The Austro-Hungarian Empire had a rich history of coffee houses and pastry shops. In Budapest, the tradition lives on in famous cafés like Ruszwurm (the city’s oldest, beloved for its cremeschnitte), Gerbeaud (birthplace of the Gerbeaud slice — a ground walnut and jam filling between layers of sponge, covered with chocolate), Hauer, New York, or Centrál, which have survived regime changes for over a century and are still serving their delicious desserts. There would be much to write about these Budapest landmarks! But… we’re not in the capital today, we’re in Sopron. Home of various improbable strudels, made with beans or frangipane, remember?
George Lang wrote about the Sopron strudel, filled with preserves and a kind of frangipane. There are also a handful of sites that provide recipes for a Sopron strudel with white beans (such as here or here). Can one make a white bean frangipane? Hmmm, maybe.
Except in real life there’s no bean strudel in sight. None of the restaurants I visited serve it, and I’m pretty sure that if I’d passed by a pastry shop with “Sopron strudel” gloriously advertised behind its windows, I would have noticed — I’m just the perfect tourist like that. I even double-checked the online menu of the Dömötöri Pastry Shop. In actuality, as far as sweets are concerned, Sopron proves no different from other Hungarian towns. Which means that, for better or worse, we’ll get to talk about some classic Magyar desserts after all.
First, let’s finish our dinner at the Erhardt Restaurant, which I mentioned both in my previous Sopron post and in my recipe for Somlói galuska. At Erhardt, said galuska arrives as three scoops of layered cake topped with a mound of whipped cream, chopped walnuts, and chocolate sauce, a very good exemplar of this very unique dessert. Maybe out of mimicry, the very good chocolate mousse is also served in scoops, with whipped cream and a sour cherry coulis — a classic Central European flavor pairing.
For a modest café experience, head to the Sopron location of the Szamos Cake Shop a small family-owned chain (well, not really… the branch has unfortunately closed since my visit). Szamos dates back to the 1930s, when Mátyás Szamos became known for his high-quality marzipan confections, before expanding his repertoire to other traditional cakes. The business reemerged after the fall of communism, and the chain now counts about 20 cafés around Hungary.
The Sachertorte is a faithful rendition of the Viennese original. In fact, the generous layer of apricot jelly makes it even slightly better. It remains a rather dry cake, which is why it’s often served with whipped cream. Still, a moister sponge wouldn’t have hurt, Herr Sacher.
The Dobos torta is another classic, a purely Hungarian one this time. It’s again prepared exactly how it’s supposed to be: thin, alternating layers of sponge and chocolate buttercream (not dark enough to my taste), topped with a caramel “mirror” resting at an angle on top of each slice. We also get some crushed walnuts on the outside. Good, but certainly less original than when it was invented a century ago.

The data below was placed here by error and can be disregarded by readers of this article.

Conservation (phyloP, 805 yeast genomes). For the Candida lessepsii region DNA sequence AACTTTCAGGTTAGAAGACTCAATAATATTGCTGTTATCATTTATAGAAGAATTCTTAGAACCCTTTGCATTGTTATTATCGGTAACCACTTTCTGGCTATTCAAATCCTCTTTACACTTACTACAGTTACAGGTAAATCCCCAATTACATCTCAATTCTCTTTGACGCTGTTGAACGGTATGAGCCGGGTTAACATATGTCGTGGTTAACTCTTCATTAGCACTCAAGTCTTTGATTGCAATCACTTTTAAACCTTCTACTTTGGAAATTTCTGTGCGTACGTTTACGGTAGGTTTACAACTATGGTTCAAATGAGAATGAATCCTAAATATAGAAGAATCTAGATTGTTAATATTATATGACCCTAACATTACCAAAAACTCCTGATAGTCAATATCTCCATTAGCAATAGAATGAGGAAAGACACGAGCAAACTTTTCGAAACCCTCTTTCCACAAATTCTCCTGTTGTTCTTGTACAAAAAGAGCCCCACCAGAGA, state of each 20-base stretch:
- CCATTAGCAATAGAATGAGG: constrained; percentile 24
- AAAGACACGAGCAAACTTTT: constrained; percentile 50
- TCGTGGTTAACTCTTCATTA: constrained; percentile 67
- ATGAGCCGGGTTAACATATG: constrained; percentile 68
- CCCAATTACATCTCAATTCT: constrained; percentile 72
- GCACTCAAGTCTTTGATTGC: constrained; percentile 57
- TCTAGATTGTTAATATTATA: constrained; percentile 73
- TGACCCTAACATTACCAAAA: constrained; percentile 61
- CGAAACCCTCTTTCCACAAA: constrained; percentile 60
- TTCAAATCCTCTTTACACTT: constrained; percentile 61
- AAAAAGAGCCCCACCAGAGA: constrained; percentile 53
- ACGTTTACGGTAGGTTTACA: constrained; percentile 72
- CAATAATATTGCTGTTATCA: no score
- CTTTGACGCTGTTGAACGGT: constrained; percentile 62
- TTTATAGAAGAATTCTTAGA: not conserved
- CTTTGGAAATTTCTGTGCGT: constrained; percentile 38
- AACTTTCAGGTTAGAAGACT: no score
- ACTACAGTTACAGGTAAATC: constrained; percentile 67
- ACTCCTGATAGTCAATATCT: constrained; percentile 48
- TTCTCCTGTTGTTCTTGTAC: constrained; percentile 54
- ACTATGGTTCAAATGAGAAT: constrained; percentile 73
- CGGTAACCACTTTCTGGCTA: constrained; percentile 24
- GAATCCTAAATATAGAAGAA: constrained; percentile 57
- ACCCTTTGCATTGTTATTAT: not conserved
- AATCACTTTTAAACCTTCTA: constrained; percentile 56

The Szatmár plum cake, a bit more complex, consists of three cake layers made with prunes and rum, alternating with a layer of chocolate cream and a layer of marzipan cream, decorated with more prunes and slivered almonds (normally there should be green marzipan leaves and whipped cream as well). In 2008, it was chosen as the Cake of Hungary, an award given to one new pastry creation every year.
But for anyone with a sweet tooth, Sopron’s most notable point of interest is certainly the Harrer Chocolate Factory. Although the factory itself may not be operating during your visit, it offers a tour that includes a short movie, a small exhibition room overlooking the production kitchen, and a decadent tasting with virtually all-you-can-eat-chocolate truffles, a chocolate fondue, and a flute of Hungarian sparkler. Arrive hungry!
In addition to all that chocolate, Harrer houses a café with a surprisingly comprehensive collection of Austro-Hungarian pastries. Looking at the display, I see: Eszterházy slice (thin layers of almond meringue and buttercream), cottage cheese strudel, foam rollers (pastry filled with whipped cream), Lido slice (plain sponge, chocolate buttercream, vanilla buttercream, chocolate sponge), chestnut roulade, cottage cheese cake, Somlói slice (the cake used for Somlói galuska, just not scooped), Harrer cremeschnitte, tiramisu, cream cardinal slice (ladyfinger strips, meringue, whipped cream), raspberry and vanilla slice, chestnut cardinal slice, eggnog slice, berry and poppy seed slice, carrot cake, pear cake, Panama cake (chocolate-hazelnut sponge, chocolate buttercream), hazelnut and caramel cake, black forest cake, walnut cake, punch cake (wherein punch mostly means rum), Sachertorte, raspberry Sachertorte, and more… After a while, Hungarian pastry seems mostly to recombine the same small set of ingredients in new arrangements. Yet, who doesn’t like a good marriage of chocolate, buttercream, pit fruits, and nuts?
Across the Austrian border, and merely an hour away by car, lies the Hotel Sacher, where the eponymous cake was invented. This is where we’ll go in my next travel post, hoping that the famous chocolate and apricot torte didn’t go the way of the Sopron strudel…